The FDA has warned Florida-based cosmetic dermatologist and well-known researcher Leslie Baumann, MD, potentially broke the law in promoting Dysport, the new Botox Cosmetic competitor, prior to Dysport’s approval by the FDA.
In a letter from the FDA to Baumann dated January 11, 2010, the FDA claims that Baumann "promoted Dysport as safe and effective for the purposes for which it was/is being investigated, and otherwise promoted the drug as superior to an approved product." The FDA has concluded that Baumann’s promotional communications are in violation of the Federal Food, Drug and Cosmetic Act (Act) and FDA regulations — the latter refers to 21 CFR 312.7(a).
According to FDA’s regulations at 21 CFR 312.7(a), “A sponsor or investigator, or any person acting on behalf of a sponsor or investigator, shall not represent in a promotional context that an investigational new drug is safe or effective for the purposes for which it is under investigation or otherwise promote the drug.”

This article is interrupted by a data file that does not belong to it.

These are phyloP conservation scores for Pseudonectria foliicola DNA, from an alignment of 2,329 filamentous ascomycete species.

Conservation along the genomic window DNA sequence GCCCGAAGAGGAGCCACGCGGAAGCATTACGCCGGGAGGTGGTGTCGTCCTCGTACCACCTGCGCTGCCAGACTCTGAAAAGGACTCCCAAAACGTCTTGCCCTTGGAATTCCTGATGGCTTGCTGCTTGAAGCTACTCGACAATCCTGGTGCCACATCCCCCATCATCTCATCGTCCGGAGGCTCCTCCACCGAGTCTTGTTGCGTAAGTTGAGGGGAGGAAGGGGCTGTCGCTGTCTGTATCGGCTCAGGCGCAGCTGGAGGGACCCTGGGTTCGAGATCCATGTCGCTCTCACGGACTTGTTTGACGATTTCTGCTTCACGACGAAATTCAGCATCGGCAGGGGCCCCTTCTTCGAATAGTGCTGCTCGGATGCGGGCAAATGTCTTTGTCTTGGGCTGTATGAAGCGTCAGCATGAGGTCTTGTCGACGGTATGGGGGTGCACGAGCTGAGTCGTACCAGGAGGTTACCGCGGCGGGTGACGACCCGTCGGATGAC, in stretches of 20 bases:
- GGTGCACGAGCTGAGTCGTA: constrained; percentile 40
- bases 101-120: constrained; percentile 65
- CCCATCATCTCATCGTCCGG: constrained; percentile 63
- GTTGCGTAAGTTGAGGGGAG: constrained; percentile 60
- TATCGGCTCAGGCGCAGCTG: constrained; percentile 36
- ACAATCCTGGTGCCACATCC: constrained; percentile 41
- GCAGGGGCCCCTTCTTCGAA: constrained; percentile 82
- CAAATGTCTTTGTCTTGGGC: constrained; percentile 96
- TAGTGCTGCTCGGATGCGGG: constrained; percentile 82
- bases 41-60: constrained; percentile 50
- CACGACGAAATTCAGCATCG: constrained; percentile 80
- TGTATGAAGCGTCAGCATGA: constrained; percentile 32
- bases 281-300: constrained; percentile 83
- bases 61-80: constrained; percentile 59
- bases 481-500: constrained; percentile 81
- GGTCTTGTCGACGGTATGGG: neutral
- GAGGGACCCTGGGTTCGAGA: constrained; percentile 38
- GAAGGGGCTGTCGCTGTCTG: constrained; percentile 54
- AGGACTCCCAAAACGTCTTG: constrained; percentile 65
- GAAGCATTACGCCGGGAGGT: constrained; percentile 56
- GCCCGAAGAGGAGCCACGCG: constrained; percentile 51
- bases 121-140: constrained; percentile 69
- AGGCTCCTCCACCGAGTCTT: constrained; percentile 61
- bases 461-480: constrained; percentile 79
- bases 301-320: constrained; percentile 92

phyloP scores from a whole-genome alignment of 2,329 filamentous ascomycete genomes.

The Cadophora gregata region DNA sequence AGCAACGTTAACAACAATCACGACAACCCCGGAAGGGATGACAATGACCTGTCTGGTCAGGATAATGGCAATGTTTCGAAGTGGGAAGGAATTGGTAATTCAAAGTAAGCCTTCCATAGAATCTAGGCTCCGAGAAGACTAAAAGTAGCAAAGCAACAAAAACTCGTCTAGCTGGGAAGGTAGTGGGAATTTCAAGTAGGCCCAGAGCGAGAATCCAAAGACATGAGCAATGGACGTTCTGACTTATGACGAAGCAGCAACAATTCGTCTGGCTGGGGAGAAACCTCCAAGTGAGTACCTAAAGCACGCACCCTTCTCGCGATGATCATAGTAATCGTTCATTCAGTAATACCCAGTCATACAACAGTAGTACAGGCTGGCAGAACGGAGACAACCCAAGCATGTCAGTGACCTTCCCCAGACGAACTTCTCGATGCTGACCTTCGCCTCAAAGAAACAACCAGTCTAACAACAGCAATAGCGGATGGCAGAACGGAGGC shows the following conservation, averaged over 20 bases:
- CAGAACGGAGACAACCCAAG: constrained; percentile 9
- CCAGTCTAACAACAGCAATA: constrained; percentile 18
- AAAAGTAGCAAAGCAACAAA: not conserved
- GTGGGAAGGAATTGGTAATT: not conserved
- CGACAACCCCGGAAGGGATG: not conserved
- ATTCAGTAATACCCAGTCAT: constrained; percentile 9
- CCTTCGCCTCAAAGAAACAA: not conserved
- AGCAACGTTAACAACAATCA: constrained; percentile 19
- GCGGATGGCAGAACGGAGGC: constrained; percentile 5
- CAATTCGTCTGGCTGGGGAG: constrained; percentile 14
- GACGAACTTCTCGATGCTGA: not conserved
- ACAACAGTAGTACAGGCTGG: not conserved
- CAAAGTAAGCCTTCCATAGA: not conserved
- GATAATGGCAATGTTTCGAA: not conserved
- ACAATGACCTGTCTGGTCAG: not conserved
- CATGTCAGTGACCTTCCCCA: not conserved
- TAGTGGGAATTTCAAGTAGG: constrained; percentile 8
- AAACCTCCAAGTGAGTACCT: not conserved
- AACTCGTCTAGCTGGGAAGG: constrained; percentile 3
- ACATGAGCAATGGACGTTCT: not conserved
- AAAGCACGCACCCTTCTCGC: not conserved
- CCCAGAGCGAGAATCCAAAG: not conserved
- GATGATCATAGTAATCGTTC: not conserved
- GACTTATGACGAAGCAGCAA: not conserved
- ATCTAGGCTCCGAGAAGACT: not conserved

Baumann was a Phase III clinical investigator for Medicis Pharmaceutical, which sells Dysport. The FDA’s monitoring and surveillance program is credited for cracking down on Baumann. This organization is also known as the FDA’s Division of Drug Marketing, Advertising, and Communications (DDMAC)
The FDA cited Baumann’s tatements that were published in Elle magazine and spoken by her on on NBC-TV’s Today Show. The statements "clearly suggested that Dysport was safe and effective before it was approved, and that it was in fact superior to the approved product Botox because it lasts longer and starts working faster than Botox." In a news story published in The New York Times, Baumann responded, “I understand that as a clinical investigator for many different drugs, I am held to a higher standard than ordinary treating physicians.”
Medicis, meanwhile, said the company “respects and observes the FDA’s prohibitions on pre-approval promotion, which are designed to protect the integrity of the F.D.A.’s product approval process and to further patient safety,” according to the Times article.
[Source: The New York Times/Pharma Marketing Blog